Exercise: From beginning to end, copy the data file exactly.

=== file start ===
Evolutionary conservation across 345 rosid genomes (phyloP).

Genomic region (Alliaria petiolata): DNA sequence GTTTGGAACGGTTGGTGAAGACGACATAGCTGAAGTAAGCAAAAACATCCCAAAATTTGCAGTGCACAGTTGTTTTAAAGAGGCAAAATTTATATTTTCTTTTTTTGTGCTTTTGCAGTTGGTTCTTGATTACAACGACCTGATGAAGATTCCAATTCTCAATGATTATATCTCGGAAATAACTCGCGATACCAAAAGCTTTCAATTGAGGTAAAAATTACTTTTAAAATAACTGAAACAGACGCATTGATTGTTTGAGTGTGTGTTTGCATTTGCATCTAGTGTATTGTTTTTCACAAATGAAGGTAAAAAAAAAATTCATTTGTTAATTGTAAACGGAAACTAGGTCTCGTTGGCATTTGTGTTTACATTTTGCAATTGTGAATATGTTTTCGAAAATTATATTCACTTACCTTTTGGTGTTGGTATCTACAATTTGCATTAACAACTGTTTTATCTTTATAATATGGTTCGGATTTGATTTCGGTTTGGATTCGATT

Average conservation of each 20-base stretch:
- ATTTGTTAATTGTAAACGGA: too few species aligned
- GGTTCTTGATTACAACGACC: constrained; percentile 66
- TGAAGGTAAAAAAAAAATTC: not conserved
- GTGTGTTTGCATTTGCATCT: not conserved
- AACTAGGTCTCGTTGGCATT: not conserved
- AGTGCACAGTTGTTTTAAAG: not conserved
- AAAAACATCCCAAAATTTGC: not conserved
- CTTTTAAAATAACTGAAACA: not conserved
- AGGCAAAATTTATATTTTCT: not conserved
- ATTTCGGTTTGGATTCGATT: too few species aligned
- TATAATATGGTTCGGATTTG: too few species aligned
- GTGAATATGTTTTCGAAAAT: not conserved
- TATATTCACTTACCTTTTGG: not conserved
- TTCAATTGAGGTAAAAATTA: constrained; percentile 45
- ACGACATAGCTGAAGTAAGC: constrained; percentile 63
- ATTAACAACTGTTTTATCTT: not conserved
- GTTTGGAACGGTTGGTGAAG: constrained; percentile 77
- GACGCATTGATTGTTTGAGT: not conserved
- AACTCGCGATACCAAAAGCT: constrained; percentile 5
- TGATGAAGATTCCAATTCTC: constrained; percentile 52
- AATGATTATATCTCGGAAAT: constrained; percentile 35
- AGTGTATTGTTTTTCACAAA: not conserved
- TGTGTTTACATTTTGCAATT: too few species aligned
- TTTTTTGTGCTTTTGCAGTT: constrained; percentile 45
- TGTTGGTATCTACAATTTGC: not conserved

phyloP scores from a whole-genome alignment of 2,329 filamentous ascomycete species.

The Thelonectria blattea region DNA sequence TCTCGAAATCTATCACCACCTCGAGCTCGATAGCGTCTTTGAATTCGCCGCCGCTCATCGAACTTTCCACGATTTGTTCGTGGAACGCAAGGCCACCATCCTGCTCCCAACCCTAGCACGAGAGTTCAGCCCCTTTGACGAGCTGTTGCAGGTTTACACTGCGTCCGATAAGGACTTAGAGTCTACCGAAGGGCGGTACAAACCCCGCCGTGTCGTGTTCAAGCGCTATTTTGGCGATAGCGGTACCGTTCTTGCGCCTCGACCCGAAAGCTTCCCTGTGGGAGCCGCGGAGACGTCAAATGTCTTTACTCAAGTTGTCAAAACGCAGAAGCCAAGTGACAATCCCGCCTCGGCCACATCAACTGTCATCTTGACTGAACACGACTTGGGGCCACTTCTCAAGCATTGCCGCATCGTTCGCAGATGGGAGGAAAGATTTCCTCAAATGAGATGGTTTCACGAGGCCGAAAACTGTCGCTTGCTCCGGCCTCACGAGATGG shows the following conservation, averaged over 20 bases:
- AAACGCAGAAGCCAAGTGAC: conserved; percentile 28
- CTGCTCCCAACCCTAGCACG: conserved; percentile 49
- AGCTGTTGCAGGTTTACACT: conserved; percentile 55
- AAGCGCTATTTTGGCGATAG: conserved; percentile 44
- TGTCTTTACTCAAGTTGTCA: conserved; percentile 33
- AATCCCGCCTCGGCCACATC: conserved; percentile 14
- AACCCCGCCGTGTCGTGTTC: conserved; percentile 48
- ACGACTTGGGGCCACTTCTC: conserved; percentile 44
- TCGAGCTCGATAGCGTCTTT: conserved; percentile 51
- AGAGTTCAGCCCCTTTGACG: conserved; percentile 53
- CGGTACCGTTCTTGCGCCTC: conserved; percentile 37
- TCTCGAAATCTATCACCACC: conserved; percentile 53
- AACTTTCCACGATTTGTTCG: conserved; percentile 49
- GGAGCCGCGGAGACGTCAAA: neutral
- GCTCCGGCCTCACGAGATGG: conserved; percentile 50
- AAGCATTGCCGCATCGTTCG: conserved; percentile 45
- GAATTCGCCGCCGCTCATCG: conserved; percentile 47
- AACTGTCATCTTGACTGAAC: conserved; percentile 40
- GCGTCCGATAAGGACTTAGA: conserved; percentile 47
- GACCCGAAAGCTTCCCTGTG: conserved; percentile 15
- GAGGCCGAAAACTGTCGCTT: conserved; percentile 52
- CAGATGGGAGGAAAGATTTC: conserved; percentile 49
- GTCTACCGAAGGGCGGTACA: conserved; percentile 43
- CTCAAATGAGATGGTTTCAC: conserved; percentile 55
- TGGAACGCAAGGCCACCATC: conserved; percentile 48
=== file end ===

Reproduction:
Evolutionary conservation across 345 rosid genomes (phyloP).

Genomic region (Alliaria petiolata): DNA sequence GTTTGGAACGGTTGGTGAAGACGACATAGCTGAAGTAAGCAAAAACATCCCAAAATTTGCAGTGCACAGTTGTTTTAAAGAGGCAAAATTTATATTTTCTTTTTTTGTGCTTTTGCAGTTGGTTCTTGATTACAACGACCTGATGAAGATTCCAATTCTCAATGATTATATCTCGGAAATAACTCGCGATACCAAAAGCTTTCAATTGAGGTAAAAATTACTTTTAAAATAACTGAAACAGACGCATTGATTGTTTGAGTGTGTGTTTGCATTTGCATCTAGTGTATTGTTTTTCACAAATGAAGGTAAAAAAAAAATTCATTTGTTAATTGTAAACGGAAACTAGGTCTCGTTGGCATTTGTGTTTACATTTTGCAATTGTGAATATGTTTTCGAAAATTATATTCACTTACCTTTTGGTGTTGGTATCTACAATTTGCATTAACAACTGTTTTATCTTTATAATATGGTTCGGATTTGATTTCGGTTTGGATTCGATT

Average conservation of each 20-base stretch:
- ATTTGTTAATTGTAAACGGA: too few species aligned
- GGTTCTTGATTACAACGACC: constrained; percentile 66
- TGAAGGTAAAAAAAAAATTC: not conserved
- GTGTGTTTGCATTTGCATCT: not conserved
- AACTAGGTCTCGTTGGCATT: not conserved
- AGTGCACAGTTGTTTTAAAG: not conserved
- AAAAACATCCCAAAATTTGC: not conserved
- CTTTTAAAATAACTGAAACA: not conserved
- AGGCAAAATTTATATTTTCT: not conserved
- ATTTCGGTTTGGATTCGATT: too few species aligned
- TATAATATGGTTCGGATTTG: too few species aligned
- GTGAATATGTTTTCGAAAAT: not conserved
- TATATTCACTTACCTTTTGG: not conserved
- TTCAATTGAGGTAAAAATTA: constrained; percentile 45
- ACGACATAGCTGAAGTAAGC: constrained; percentile 63
- ATTAACAACTGTTTTATCTT: not conserved
- GTTTGGAACGGTTGGTGAAG: constrained; percentile 77
- GACGCATTGATTGTTTGAGT: not conserved
- AACTCGCGATACCAAAAGCT: constrained; percentile 5
- TGATGAAGATTCCAATTCTC: constrained; percentile 52
- AATGATTATATCTCGGAAAT: constrained; percentile 35
- AGTGTATTGTTTTTCACAAA: not conserved
- TGTGTTTACATTTTGCAATT: too few species aligned
- TTTTTTGTGCTTTTGCAGTT: constrained; percentile 45
- TGTTGGTATCTACAATTTGC: not conserved

phyloP scores from a whole-genome alignment of 2,329 filamentous ascomycete species.

The Thelonectria blattea region DNA sequence TCTCGAAATCTATCACCACCTCGAGCTCGATAGCGTCTTTGAATTCGCCGCCGCTCATCGAACTTTCCACGATTTGTTCGTGGAACGCAAGGCCACCATCCTGCTCCCAACCCTAGCACGAGAGTTCAGCCCCTTTGACGAGCTGTTGCAGGTTTACACTGCGTCCGATAAGGACTTAGAGTCTACCGAAGGGCGGTACAAACCCCGCCGTGTCGTGTTCAAGCGCTATTTTGGCGATAGCGGTACCGTTCTTGCGCCTCGACCCGAAAGCTTCCCTGTGGGAGCCGCGGAGACGTCAAATGTCTTTACTCAAGTTGTCAAAACGCAGAAGCCAAGTGACAATCCCGCCTCGGCCACATCAACTGTCATCTTGACTGAACACGACTTGGGGCCACTTCTCAAGCATTGCCGCATCGTTCGCAGATGGGAGGAAAGATTTCCTCAAATGAGATGGTTTCACGAGGCCGAAAACTGTCGCTTGCTCCGGCCTCACGAGATGG shows the following conservation, averaged over 20 bases:
- AAACGCAGAAGCCAAGTGAC: conserved; percentile 28
- CTGCTCCCAACCCTAGCACG: conserved; percentile 49
- AGCTGTTGCAGGTTTACACT: conserved; percentile 55
- AAGCGCTATTTTGGCGATAG: conserved; percentile 44
- TGTCTTTACTCAAGTTGTCA: conserved; percentile 33
- AATCCCGCCTCGGCCACATC: conserved; percentile 14
- AACCCCGCCGTGTCGTGTTC: conserved; percentile 48
- ACGACTTGGGGCCACTTCTC: conserved; percentile 44
- TCGAGCTCGATAGCGTCTTT: conserved; percentile 51
- AGAGTTCAGCCCCTTTGACG: conserved; percentile 53
- CGGTACCGTTCTTGCGCCTC: conserved; percentile 37
- TCTCGAAATCTATCACCACC: conserved; percentile 53
- AACTTTCCACGATTTGTTCG: conserved; percentile 49
- GGAGCCGCGGAGACGTCAAA: neutral
- GCTCCGGCCTCACGAGATGG: conserved; percentile 50
- AAGCATTGCCGCATCGTTCG: conserved; percentile 45
- GAATTCGCCGCCGCTCATCG: conserved; percentile 47
- AACTGTCATCTTGACTGAAC: conserved; percentile 40
- GCGTCCGATAAGGACTTAGA: conserved; percentile 47
- GACCCGAAAGCTTCCCTGTG: conserved; percentile 15
- GAGGCCGAAAACTGTCGCTT: conserved; percentile 52
- CAGATGGGAGGAAAGATTTC: conserved; percentile 49
- GTCTACCGAAGGGCGGTACA: conserved; percentile 43
- CTCAAATGAGATGGTTTCAC: conserved; percentile 55
- TGGAACGCAAGGCCACCATC: conserved; percentile 48